Monday, July 28, 2008

The Weekend...mostly Good (some bad)

It was a mixed review for the weekend. Good and Bad.

Bad... the rain almost washed out the Sr. High Pool party at our house.
Good... it stopped raining and we all had fun!

Good... two Arabic services (Saturday and Sunday Nights... wow! A mini-revival!)

Good... Rodney Kilgore and Eric Kesselring filled in great for vacationing Pastor Kevin Yesterday.

Good... the video in the first service
Bad... the technological problems that caused the video to be lost in the second service

Good... The teen service last night.
Bad... my teen's car breaking down after the teen service

Good...our friends Jim and Lori visiting from Michigan
Bad... the news that Lori's cancer has returned.

Good... the news that they believe to have caught the cancer early
Better... the doctors will be investigating...
Best... God is still the "Great Physician."

Add it all up... still a pretty good weekend!

Thursday, July 24, 2008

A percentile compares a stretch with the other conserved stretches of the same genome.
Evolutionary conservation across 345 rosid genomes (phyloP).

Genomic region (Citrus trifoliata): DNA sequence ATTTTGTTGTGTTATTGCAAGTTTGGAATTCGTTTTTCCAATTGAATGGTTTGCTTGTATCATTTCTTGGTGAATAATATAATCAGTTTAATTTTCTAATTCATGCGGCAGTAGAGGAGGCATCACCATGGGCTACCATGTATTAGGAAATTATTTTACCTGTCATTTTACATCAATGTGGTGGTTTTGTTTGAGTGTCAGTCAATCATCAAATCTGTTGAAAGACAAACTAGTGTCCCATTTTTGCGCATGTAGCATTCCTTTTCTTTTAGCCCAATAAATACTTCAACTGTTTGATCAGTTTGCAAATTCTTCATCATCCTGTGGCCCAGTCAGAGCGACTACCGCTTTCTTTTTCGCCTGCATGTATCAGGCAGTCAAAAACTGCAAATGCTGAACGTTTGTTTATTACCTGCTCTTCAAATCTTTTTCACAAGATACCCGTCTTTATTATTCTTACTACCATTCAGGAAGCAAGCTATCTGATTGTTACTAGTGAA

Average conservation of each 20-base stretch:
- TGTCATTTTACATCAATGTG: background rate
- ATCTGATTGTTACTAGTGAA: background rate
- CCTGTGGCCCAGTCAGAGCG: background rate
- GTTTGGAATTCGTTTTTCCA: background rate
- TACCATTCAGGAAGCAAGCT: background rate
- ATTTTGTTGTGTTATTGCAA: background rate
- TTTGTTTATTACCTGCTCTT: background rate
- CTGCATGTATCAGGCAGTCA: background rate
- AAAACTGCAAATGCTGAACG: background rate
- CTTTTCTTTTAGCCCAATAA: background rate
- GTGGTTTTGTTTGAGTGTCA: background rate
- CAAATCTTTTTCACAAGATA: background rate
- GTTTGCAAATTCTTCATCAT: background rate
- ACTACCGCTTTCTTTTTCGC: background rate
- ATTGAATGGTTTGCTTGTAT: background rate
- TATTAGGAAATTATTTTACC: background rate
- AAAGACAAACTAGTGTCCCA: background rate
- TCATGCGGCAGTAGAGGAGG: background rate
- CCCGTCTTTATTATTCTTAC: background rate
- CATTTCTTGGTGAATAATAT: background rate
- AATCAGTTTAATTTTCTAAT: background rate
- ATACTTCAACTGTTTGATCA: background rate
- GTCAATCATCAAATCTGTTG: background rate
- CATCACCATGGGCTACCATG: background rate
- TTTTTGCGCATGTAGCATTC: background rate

Me and the Tigers

I am ashamed to admit this… but I went to all three of the Tiger games.

The first game I went to with Ben, Pastor Jeremy and Justin Eller. We stayed to the very end—even though the J-Men are Royals fans and their team lost 19-4. Justin is in the Army reserves and the Royals give all military men and women four free tickets on Mondays. So the game was free.

The second game I went to with a couple of different guys from church-- Denny Wadsworth and Kelly Patrick. Denny's son, Scott works for the Royal (is the director of Ticket sales) so again the tickets were free. We had pretty good seats. That was the rain delayed game—but again we stayed until the very end. There were only about 500 or so fans there at the end. It was fun… although I didn’t get home until abut 1:45 AM.